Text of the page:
Best Prenatal Vitamins

Best Prenatal Vitamins

Let's face it: pregnancy is really hard on your body.

When you're pregnant (and afterward, breastfeeding) your baby is going to take priority in absorbing the nutrients you consume. That means if you're not consuming enough for both of you, having a baby is going to take a lot out of you...literally!

Prenatal supplementation is a good idea but prenatal vitamins are not all created equal. For example, a lot of them contain folic acid instead of folate - we'll get into why that matters. 

And a lot of them contain filler. You know how we feel about fillers (if you don't, read here). 

There are also some vitamins like vitamin A that you don't want to get too high of a dose of in pregnancy, so tread with caution when it comes to all-in-one, one-size-fits-all type of prenatal supplements.

Whether you decide to supplement the most important vitamins for pregnancy or just focus on a nutrient-rich diet for you and baby, we're rounding up 5 of the best prenatal vitamins you'll want to make sure you're getting when you're pregnant.


You need iodine for brain and nervous system development in the first trimester when baby's thyroid gland is developing.

You only need about 50% more than normal so don't take too much. Seaweed is a great source. (1)

Folic Acid

When we talk about folic acid, we specifically mean naturally-sourced folate and not synthetic folic acid. Any process that requires rapid growth, from growth of a fetus to immune function is affected by folate.

You want to make sure you focus on folate the first trimester to avoid neural tube defects like spina bifida, but it continues to be an important nutrient all through childhood. It's critical for development of the brain and nervous system (it's important for these things for adults, too!).

A very important note: your body only converts synthetic folic acid to folate to a limited degree. The rest circulates in your blood, which can disrupt normal folate metabolism and even promote cancer growth. (2,3)


B12 and folate go hand in hand. Make sure you're also getting enough B12 to support the baby's nervous system development. (4)

Iron (and possibly vitamin C)

Iron helps prevent anemia. You make so much extra blood during pregnancy and it's really common to develop anemia.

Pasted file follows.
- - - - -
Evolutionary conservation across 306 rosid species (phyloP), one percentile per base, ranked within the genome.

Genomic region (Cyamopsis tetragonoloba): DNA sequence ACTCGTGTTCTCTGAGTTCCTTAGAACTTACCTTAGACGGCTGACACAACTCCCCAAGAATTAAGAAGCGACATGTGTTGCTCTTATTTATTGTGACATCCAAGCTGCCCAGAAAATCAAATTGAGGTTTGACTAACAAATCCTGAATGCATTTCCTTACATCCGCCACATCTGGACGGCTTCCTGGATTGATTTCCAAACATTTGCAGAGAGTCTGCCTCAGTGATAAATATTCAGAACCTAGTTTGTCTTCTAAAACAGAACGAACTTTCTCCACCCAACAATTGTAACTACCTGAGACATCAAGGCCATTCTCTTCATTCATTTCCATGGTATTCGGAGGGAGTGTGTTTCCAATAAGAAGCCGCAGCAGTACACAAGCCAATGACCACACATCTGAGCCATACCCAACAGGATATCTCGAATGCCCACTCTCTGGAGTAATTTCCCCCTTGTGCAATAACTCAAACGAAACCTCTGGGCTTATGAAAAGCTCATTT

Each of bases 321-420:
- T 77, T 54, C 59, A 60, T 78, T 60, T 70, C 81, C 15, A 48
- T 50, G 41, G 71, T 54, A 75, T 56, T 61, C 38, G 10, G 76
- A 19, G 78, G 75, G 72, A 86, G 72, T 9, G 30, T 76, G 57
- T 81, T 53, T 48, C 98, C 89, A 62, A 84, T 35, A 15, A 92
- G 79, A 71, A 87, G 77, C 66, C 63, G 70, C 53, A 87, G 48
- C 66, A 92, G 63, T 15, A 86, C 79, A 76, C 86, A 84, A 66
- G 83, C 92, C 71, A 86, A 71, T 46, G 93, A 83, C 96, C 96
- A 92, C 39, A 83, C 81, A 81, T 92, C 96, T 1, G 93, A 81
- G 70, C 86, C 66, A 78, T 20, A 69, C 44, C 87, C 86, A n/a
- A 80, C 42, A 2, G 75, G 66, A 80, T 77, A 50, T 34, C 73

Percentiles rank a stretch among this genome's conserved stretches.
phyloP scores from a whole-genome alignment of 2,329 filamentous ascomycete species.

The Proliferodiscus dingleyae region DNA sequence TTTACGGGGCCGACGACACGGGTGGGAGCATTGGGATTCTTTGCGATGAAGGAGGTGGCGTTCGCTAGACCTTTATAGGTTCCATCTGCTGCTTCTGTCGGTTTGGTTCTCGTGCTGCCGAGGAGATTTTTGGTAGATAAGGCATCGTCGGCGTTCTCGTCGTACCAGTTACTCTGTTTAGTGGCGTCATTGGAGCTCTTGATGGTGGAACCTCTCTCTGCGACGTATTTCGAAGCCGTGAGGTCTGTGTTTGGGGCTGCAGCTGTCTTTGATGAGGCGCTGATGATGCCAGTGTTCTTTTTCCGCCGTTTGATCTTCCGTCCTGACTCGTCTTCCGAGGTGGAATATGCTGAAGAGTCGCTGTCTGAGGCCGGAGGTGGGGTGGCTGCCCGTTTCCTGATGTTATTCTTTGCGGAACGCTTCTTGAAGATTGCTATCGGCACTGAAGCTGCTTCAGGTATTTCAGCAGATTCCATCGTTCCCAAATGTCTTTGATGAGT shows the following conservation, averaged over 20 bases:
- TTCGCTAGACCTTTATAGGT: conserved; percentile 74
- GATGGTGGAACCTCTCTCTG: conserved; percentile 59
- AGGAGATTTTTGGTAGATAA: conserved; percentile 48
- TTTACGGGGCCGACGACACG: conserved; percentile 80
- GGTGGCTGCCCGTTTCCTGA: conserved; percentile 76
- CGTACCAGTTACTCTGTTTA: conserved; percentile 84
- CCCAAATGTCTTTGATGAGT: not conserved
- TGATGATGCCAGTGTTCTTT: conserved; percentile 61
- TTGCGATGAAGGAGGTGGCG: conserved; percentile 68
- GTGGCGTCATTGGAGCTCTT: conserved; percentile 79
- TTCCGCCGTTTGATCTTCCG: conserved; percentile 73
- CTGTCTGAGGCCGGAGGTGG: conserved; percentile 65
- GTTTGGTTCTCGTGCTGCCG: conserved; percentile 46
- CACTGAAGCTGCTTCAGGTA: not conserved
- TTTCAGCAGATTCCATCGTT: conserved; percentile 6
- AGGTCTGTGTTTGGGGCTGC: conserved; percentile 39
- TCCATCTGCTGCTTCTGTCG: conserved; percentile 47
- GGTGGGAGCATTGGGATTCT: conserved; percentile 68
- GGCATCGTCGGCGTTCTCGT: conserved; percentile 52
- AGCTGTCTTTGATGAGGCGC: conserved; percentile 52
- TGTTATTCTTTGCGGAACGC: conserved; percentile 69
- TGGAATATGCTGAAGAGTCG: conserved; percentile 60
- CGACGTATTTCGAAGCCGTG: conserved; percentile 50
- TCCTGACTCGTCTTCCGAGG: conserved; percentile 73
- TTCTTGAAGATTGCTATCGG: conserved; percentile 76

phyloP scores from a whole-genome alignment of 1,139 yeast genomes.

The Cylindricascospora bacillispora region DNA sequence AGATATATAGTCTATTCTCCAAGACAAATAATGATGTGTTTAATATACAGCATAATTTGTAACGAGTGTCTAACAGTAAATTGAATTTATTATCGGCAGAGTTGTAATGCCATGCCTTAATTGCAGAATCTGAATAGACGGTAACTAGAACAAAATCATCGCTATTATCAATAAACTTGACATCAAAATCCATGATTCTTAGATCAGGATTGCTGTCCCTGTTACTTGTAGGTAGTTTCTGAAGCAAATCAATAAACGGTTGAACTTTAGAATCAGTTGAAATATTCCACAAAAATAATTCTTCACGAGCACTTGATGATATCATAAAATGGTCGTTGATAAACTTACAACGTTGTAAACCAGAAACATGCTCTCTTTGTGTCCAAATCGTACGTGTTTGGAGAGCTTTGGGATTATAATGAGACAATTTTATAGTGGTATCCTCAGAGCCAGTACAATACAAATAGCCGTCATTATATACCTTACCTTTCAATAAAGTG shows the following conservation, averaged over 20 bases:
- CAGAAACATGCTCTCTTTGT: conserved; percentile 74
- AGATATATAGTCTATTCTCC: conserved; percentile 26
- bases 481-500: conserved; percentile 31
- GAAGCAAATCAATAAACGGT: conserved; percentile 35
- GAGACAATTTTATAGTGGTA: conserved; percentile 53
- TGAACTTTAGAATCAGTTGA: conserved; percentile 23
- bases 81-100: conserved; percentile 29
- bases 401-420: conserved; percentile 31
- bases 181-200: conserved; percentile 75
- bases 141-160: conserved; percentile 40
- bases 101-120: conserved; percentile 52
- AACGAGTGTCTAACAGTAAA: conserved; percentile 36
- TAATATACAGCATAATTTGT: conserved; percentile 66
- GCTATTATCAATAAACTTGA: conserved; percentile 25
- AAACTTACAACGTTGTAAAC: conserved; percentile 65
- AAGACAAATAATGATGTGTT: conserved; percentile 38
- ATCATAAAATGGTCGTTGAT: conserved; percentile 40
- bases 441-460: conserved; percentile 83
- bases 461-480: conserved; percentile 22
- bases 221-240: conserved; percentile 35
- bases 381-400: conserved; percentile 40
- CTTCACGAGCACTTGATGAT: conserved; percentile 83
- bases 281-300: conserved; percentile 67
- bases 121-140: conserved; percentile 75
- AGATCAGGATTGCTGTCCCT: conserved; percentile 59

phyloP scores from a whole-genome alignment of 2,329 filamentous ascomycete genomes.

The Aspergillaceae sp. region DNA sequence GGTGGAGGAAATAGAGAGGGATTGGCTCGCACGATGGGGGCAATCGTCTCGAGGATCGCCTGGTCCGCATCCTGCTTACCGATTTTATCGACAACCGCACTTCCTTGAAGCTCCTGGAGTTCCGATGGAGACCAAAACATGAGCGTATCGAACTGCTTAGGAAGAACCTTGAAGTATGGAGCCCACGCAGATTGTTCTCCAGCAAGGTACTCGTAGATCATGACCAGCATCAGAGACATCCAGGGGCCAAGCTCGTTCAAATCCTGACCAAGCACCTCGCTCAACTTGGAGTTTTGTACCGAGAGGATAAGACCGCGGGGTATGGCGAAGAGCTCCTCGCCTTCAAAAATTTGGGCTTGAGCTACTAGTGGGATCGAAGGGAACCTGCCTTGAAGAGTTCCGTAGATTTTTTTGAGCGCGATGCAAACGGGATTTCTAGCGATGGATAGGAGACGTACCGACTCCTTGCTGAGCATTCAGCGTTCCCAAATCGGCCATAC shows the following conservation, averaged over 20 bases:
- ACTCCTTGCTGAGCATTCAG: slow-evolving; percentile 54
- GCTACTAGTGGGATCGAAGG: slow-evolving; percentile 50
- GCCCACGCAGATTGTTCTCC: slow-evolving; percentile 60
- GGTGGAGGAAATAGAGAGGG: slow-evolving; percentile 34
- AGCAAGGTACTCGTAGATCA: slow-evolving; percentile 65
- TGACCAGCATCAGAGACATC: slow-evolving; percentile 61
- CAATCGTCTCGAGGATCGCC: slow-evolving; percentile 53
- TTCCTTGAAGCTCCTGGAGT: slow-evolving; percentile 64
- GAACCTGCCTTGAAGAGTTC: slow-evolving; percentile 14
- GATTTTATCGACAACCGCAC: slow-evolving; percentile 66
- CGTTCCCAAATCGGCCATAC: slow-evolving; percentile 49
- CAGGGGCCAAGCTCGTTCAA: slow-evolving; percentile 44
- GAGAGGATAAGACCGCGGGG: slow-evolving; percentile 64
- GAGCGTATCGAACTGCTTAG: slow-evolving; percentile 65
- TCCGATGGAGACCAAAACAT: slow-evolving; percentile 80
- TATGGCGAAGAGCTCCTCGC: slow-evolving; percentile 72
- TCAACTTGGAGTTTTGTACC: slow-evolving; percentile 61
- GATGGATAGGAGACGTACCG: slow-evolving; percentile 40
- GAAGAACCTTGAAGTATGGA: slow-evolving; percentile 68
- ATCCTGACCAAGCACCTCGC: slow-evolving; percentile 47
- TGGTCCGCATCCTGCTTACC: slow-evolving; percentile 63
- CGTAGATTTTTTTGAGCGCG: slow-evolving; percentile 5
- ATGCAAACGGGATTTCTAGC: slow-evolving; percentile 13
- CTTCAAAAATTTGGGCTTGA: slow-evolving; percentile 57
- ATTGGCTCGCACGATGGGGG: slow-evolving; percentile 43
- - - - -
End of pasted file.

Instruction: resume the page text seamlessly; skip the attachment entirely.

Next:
If you're vegetarian or want to consume extra iron from plants (or a plant-based iron supplement) you'll want to take enough vitamin C to help you absorb that non-heme (aka plant-based) iron.

Iron isn't just important for mom. It also helps prevent your baby from having a low birth weight. (5)

Vitamin D

Vitamin D is so important for everyone, including babies! Your baby needs it for proper skeleton development.


Even if you're not yet pregnant, if you're thinking about getting pregnant in the future it's never a bad idea to start thinking about getting the best prenatal vitamins in your system not only for your future baby but for yourself as well! 

Good health isn't just important for the baby- you and your health are so important, too.

Don't forget to subscribe to our newsletter to learn which supplements to take, how to combine them for maximum benefit, and other health tips to boost your energy and vitality. Plus, discover natural strategies to reduce hormonal imbalances, stress, and anxiety. Click here to get started!

Why Not Natural Top 5 Prenatal Vitamins


(1) Maternal Iodine Status is Associated with Offspring Language Skills in Infancy and Toddlerhood

Maria Wik MarkhusLisbeth DahlVibeke MoeMarianne H AbelAnne Lise BrantsæterJannike ØyenHelle Margrete MeltzerKjell Morten StormarkIngvild Eide GraffLars SmithMarian Kjellevold

(2) Unmetabolized folic acid in plasma is associated with reduced natural killer cell cytotoxicity among postmenopausal women

Aron M TroenBreeana MitchellBess SorensenMark H WenerAbbey JohnstonBrent WoodJacob SelhubAnne McTiernanYutaka YasuiEvrim OralJohn D PotterCornelia M Ulrich

(3) Folate and neural tube defects: The role of supplements and food fortification

Noam Ami, Mark Bernstein, François Boucher, Michael Rieder, Louise Parker, and Canadian Paediatric Society, Drug Therapy and Hazardous Substances Committee

(4) Maternal Vitamin B12 Status and Risk of Neural Tube Defects in a Population With High Neural Tube Defect Prevalence and No Folic Acid Fortification

Anne M. Molloy, PhD, Peadar N. Kirke, FFPHMI, James F. Troendle, PhD, Helen Burke, BSocSc, Marie Sutton, MB, MPH, Lawrence C. Brody, PhD, John M. Scott, ScD, and James L. Mills, MD, MS

(5) The impact of maternal iron deficiency and iron deficiency anemia on child’s health

Noran M. Abu-Ouf, MBChB, MSc and Mohammed M. Jan, MBChB, FRCPC
(6) Vitamin D insufficiency and skeletal development in utero
Martin Hewison and John S Adams

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